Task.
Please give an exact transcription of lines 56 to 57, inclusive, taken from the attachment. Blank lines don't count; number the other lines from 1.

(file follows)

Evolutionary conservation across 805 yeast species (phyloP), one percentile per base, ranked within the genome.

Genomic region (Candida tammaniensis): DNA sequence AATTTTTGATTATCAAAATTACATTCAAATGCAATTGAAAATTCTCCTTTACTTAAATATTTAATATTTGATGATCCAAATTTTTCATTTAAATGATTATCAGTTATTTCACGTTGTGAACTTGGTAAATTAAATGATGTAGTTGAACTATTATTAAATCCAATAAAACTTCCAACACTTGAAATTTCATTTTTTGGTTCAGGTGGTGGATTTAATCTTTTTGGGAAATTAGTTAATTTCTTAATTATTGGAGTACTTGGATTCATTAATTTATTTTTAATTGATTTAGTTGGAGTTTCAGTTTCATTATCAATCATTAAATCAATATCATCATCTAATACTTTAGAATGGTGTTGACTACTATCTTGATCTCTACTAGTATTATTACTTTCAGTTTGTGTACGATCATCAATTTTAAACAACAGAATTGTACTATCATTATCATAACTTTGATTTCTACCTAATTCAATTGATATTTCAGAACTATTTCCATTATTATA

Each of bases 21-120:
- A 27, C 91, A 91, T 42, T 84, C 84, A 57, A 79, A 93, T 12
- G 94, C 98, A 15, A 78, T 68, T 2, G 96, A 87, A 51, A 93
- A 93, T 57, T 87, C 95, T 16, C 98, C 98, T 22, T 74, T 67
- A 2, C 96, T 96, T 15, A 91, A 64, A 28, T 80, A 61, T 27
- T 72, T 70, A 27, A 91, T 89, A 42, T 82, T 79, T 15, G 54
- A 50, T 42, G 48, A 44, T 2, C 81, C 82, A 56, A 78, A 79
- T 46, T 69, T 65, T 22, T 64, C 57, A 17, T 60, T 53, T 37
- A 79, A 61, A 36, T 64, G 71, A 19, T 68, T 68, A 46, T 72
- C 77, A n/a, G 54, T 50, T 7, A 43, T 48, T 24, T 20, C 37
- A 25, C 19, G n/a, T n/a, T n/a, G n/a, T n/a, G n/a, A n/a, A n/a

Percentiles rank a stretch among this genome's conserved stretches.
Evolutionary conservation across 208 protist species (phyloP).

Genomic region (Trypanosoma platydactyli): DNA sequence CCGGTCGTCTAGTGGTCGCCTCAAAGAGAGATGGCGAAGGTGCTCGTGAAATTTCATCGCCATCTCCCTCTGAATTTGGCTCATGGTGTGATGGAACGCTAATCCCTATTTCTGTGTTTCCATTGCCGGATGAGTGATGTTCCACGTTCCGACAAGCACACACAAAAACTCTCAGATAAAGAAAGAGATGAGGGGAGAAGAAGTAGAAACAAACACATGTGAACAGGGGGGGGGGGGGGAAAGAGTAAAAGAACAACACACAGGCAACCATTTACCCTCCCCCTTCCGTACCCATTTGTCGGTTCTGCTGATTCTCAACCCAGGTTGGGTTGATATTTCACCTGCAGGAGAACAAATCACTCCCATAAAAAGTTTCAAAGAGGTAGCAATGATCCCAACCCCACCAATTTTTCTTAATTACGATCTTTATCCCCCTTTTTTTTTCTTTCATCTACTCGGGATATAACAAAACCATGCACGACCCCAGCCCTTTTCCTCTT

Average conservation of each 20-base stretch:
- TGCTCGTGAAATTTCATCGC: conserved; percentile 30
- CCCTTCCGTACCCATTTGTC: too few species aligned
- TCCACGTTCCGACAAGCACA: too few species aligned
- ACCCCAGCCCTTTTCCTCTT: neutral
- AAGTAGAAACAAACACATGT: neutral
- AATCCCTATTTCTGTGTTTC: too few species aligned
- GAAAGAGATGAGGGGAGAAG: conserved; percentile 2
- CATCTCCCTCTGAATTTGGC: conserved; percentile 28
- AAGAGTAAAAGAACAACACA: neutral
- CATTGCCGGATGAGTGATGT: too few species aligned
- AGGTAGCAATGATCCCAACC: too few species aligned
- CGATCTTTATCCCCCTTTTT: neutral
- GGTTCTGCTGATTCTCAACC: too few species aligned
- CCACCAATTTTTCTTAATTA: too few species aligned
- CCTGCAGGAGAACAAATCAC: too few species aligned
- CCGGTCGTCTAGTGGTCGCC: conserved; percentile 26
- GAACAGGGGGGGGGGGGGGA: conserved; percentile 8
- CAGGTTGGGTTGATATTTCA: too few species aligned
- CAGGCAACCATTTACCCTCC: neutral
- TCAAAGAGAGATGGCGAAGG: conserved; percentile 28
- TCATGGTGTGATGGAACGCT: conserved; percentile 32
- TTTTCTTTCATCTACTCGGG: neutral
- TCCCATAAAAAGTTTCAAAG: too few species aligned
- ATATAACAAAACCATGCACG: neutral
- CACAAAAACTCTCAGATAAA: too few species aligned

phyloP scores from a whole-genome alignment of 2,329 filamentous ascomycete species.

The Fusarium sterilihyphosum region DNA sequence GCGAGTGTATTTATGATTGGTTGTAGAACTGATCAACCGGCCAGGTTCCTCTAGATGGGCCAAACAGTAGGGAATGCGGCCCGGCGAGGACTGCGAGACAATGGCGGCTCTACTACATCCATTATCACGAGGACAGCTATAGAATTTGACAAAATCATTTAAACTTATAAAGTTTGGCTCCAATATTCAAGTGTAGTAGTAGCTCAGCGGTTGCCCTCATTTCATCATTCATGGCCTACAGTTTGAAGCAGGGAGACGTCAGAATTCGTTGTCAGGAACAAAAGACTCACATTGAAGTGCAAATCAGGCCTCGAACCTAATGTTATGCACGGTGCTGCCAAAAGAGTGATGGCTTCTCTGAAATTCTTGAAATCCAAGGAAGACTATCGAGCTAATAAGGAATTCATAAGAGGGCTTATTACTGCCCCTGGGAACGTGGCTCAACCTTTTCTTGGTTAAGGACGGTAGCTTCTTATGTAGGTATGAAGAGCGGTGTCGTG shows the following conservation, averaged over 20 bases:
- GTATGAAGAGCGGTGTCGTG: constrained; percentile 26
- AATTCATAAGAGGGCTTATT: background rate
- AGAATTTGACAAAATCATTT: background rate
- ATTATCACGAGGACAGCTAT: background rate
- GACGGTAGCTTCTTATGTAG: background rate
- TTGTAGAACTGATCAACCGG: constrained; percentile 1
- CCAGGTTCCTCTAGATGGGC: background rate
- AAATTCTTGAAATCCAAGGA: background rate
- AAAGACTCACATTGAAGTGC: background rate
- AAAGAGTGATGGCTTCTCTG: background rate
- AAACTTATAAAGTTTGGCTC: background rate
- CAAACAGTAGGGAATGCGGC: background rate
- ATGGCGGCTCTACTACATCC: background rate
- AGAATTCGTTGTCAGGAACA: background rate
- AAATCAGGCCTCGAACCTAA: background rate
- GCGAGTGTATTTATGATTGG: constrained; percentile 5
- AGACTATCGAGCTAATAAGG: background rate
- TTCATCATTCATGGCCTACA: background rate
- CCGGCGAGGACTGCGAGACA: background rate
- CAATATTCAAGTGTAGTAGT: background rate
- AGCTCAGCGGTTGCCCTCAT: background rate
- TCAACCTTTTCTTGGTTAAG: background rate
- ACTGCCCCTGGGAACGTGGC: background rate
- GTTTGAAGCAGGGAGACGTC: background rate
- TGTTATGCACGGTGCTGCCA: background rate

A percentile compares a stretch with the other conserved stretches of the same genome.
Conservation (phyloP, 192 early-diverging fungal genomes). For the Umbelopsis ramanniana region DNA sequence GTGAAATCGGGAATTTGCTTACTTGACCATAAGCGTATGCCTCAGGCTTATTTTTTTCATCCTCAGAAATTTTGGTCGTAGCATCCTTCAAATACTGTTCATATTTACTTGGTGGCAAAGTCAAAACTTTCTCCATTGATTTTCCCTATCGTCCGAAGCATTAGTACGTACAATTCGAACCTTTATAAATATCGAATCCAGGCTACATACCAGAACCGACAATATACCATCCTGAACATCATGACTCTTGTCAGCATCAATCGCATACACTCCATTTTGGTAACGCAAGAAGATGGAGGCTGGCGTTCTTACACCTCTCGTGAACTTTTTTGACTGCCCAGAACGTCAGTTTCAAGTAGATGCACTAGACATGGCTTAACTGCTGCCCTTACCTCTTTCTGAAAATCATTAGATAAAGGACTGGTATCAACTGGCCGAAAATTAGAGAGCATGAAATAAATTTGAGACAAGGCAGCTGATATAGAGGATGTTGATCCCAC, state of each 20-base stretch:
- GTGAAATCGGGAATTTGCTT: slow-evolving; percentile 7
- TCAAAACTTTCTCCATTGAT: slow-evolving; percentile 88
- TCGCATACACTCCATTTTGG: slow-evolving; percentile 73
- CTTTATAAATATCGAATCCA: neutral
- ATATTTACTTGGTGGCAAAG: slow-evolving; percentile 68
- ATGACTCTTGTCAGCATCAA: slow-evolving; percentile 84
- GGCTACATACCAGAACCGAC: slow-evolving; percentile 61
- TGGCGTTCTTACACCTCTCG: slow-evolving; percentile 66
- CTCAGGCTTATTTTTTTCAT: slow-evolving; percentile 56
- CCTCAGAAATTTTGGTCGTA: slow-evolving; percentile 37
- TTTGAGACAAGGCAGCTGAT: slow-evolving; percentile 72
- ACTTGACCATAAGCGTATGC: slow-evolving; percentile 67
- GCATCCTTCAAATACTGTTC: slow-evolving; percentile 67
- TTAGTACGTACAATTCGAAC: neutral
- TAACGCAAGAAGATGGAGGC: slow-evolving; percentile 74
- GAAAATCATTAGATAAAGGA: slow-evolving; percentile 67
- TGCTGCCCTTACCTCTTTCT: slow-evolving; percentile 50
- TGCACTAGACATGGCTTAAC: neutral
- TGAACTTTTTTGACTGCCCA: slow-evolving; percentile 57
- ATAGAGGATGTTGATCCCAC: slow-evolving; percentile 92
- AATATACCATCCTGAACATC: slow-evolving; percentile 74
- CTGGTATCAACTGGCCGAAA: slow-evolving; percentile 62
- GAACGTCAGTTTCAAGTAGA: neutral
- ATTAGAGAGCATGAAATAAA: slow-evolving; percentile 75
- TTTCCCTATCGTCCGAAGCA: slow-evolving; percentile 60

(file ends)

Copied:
- CAAACAGTAGGGAATGCGGC: background rate
- ATGGCGGCTCTACTACATCC: background rate